By Justin Criado and Jessica Kutz Daily Planet Staff

Former CIA officer and Ophir resident Bob Baer spoke to the public about the possibility of running for the state’s 3rd District Congressional seat in 2018 during an event Wednesday night at the Wilkinson Public Library’s Program Room. 

Baer, a New York Times best-selling author and CNN contributor, said he plans to hold more public question-and-answer sessions along the Western Slope over the next couple weeks to gauge the public’s interest. 

“I would consider running for Congress if I have a coherent message which people agree that’s convincing, and I would run. That’s basically where I am the next couple weeks,” he said. “…At the end of three weeks of this, I will know if there is any (support). I just don’t know (now).

“I used to overthrow countries for a living. Changing the 3rd District may be harder than overthrowing countries, but I’m willing to give it a try.”

Telluride resident Sarah Holbrooke introduced Baer to a group of about 25 citizens at the library. People wandered in and out during the event. 

“We want to get him out in front of some people now to hear his thoughts and also (the public’s) thoughts,” she said. 

Baer spoke about his background growing up in Aspen during the 1960s and his unlikely path to a 21-year CIA career (he applied for the job as a “prank”). The job placed him in war-torn countries in the Middle East and beyond. 

“I lived in one war zone after another, and what I watched was society’s collapse, whether it was Peru or Cambodia. I watched civil war. I watched the process. I watched the default to nativism to racism to violence, the whole thing,” he said. 

He said there’s a clear division in America, given the latest presidential election and ensuing circus. 

“What really disturbs me is I’m seeing we’re really a divided country. I’m seeing the precursors of these divisions getting worse,” he said. “…We are a country that’s heading down the wrong road.”

The lack of jobs and health care were two topics he touched on during the 40-minute event. 

“What I know is that you have disaffected people, whether it’s millennials that can’t get jobs or people in Grand Junction or anywhere else,” he said. 

Though he hasn’t made a decision just yet, Baer is scheduled to be one of three potential candidates attending what’s billed as a “District 3 Summit” in Ridgway on July 21. 

The summit is organized by D3 Indivisible Colorado, a chapter of the national Indivisible organization that arose in the wake of the presidential election. The group promotes a progressive political agenda. 

Other potential candidates set to attend the event are Chris Kennedy, who previously served on the Grand Junction City Council in 2015 and is the owner of Kennedy Telecommunications Services LLC, and Diane Mitsch Bush, who is currently a state representative for Eagle and Routt counties.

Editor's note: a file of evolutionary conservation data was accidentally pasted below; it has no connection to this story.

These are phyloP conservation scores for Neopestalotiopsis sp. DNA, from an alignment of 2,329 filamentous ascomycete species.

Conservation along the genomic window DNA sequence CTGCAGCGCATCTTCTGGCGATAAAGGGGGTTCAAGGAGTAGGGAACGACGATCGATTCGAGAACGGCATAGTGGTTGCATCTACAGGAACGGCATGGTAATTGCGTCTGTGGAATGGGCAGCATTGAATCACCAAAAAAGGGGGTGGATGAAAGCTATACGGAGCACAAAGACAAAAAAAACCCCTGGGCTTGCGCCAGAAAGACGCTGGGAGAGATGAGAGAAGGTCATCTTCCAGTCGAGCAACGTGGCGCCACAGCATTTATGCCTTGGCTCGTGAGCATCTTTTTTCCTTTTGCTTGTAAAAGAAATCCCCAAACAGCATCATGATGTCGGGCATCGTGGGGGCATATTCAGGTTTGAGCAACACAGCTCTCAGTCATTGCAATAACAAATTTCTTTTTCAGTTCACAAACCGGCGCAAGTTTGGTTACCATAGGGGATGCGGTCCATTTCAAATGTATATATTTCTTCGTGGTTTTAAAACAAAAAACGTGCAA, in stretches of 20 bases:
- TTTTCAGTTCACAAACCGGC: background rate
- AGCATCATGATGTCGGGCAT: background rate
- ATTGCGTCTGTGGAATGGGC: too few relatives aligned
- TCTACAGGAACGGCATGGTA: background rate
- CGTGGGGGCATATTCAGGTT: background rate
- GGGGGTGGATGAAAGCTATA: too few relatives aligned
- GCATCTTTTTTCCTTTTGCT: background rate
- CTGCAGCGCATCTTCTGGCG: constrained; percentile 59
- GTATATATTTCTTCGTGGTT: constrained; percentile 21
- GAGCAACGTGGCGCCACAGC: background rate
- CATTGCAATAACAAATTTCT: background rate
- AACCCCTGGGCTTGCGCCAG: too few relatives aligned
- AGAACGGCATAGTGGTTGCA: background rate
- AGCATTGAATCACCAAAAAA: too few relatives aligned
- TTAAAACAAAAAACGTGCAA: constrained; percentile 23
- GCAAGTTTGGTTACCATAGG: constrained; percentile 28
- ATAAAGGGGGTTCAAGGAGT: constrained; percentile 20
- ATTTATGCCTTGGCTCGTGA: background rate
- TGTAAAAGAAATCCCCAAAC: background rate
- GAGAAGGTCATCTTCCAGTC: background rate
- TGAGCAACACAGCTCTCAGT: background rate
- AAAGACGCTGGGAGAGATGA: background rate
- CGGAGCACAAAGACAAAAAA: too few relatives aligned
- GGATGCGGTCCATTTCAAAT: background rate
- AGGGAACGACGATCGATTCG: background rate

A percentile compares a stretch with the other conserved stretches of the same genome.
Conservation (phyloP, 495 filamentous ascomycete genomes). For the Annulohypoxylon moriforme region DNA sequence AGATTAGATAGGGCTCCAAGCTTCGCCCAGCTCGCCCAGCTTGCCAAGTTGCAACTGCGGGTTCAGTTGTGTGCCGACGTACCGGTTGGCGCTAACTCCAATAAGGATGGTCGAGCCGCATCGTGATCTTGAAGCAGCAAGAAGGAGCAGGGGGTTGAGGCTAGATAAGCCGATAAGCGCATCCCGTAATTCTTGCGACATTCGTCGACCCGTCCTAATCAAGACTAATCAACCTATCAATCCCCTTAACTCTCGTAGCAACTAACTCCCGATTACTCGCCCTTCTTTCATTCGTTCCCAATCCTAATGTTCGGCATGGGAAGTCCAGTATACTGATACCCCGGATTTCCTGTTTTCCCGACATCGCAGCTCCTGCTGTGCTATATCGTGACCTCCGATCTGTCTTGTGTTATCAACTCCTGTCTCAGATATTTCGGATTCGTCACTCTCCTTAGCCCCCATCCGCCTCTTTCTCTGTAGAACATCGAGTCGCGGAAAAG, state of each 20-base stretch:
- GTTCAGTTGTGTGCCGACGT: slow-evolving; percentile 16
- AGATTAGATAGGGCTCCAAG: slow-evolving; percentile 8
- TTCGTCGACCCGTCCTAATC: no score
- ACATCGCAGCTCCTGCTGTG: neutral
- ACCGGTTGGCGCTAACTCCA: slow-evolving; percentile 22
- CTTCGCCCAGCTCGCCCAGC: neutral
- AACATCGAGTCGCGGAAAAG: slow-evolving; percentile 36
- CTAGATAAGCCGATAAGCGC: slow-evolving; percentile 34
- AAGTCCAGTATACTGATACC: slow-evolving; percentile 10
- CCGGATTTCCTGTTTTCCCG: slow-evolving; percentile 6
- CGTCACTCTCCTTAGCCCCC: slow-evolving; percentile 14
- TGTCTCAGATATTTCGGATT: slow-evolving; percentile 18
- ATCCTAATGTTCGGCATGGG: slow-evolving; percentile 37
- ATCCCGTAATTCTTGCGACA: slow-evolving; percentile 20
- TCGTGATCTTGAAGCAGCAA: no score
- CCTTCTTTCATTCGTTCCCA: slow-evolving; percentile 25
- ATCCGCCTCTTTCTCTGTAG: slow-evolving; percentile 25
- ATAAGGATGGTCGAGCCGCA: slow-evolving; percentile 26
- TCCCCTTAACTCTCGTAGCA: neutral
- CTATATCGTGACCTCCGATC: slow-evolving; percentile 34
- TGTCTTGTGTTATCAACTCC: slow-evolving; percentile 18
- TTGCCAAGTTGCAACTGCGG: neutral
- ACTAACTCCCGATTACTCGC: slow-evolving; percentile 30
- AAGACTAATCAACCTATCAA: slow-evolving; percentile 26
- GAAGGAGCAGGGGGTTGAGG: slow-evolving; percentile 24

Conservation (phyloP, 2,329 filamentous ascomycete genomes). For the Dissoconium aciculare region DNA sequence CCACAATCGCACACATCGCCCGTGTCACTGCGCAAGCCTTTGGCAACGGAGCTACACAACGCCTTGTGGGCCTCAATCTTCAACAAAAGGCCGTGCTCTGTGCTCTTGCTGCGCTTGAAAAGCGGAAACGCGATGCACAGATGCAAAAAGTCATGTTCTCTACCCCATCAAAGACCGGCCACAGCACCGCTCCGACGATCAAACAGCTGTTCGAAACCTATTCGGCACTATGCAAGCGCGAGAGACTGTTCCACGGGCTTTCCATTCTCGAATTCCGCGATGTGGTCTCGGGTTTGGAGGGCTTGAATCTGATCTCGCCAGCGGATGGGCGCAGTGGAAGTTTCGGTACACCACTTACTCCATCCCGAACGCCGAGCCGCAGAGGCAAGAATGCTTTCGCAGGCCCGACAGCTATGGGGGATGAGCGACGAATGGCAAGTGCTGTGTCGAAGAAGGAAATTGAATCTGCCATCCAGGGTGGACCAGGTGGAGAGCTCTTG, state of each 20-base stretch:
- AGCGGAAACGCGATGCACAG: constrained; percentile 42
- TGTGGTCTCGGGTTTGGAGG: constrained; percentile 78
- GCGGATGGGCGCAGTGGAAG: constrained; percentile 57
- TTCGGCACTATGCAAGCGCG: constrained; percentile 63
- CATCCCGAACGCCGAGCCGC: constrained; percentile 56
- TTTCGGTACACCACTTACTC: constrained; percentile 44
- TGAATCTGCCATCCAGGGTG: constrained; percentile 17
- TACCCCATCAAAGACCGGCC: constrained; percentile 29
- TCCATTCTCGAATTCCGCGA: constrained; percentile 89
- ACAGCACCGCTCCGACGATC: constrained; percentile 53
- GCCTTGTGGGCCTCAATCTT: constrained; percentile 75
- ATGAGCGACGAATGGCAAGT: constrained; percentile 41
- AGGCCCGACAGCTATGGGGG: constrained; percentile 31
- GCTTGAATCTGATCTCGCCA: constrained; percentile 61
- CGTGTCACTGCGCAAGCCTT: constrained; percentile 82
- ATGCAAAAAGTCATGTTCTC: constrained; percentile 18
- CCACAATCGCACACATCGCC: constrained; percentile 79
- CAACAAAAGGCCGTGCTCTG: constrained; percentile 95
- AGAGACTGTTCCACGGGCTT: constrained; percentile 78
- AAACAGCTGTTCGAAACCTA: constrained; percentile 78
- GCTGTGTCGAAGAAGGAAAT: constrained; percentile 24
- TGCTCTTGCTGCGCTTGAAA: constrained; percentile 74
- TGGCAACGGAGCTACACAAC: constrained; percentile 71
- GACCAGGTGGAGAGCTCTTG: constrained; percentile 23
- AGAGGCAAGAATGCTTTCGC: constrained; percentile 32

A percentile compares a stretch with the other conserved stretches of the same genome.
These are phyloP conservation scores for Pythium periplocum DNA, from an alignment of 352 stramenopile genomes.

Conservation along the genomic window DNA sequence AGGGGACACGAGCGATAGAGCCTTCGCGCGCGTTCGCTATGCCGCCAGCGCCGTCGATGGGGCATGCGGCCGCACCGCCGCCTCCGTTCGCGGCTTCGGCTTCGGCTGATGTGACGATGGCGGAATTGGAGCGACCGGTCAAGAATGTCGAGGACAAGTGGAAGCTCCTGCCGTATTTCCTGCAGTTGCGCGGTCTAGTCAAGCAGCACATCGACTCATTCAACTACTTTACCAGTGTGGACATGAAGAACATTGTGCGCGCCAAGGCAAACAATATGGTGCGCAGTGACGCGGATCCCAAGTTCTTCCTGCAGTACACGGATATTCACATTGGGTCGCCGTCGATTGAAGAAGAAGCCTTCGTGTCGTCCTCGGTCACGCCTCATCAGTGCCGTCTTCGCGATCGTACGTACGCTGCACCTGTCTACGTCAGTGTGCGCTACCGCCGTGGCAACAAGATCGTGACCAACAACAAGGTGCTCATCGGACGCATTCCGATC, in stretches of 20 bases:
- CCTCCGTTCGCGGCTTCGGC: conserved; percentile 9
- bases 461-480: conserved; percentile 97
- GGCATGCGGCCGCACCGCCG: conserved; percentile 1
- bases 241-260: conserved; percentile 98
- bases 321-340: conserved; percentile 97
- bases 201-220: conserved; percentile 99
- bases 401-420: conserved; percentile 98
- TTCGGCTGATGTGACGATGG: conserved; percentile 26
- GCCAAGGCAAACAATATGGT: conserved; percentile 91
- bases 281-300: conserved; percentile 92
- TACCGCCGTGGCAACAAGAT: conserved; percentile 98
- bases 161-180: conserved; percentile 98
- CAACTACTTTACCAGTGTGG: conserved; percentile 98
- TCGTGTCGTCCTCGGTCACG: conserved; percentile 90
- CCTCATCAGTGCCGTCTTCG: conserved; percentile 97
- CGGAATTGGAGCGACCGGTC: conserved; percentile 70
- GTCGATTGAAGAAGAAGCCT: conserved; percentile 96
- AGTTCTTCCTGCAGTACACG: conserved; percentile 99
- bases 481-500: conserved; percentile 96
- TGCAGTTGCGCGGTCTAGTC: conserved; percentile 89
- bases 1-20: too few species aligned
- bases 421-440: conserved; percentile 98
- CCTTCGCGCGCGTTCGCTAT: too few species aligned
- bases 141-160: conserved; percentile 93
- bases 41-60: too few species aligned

U.S. Rep. Scott Tipton, R-Cortez — who has held the District 3 seat since he was elected in late 2010 — has also been invited to join the summit. Tipton defeated Democratic candidate Gail Schwartz, a former state senator, handily in November.

Erika Gordon, spokeswoman for the organization, said she has not yet heard whether Tipton will attend.

For those who think it is a bit early to be vetting candidates for the 2018 election, Gordon said not so.

“The sooner that you can announce (a candidate) the sooner you can start building support and raising money and developing a campaign,” she said. “It is definitely not too early. 

“We want to find the right candidate.”

Gordon said the impetus for organizing the summit was to unite groups in the region who are all working toward the same goals. 

“We really need to get everybody in the same room. We need to know the people that we are communicating with in Durango, Alamosa, Pueblo and the San Luis Valley,” she said. “We need to meet each other.”

Apart from the panel of potential candidates, the summit includes a series of workshops aimed at equipping participants with activism techniques and ideas. Topics range from how to reach voters, communication techniques for bridging the political divide and how to engage millennials, among others. 

“We wanted to create a toolkit for people to take back to their towns and their organizations so that they can feel empowered to be better activists, better organizers and better leaders,” Gordon said. 

According to Gordon, the summit is expecting between 100 and 150 participants.

On July 20, the summit will kick off with a Meet and Greet at Provisions Café in Ridgway at 4 p.m. The July 21 event takes place at the 4-H Center starting at 8 a.m. Registration is $25.

For more information or to register, visit The summit registration deadline is July 16.

This article was originally published by the Telluride Daily Planet on July 6, 2017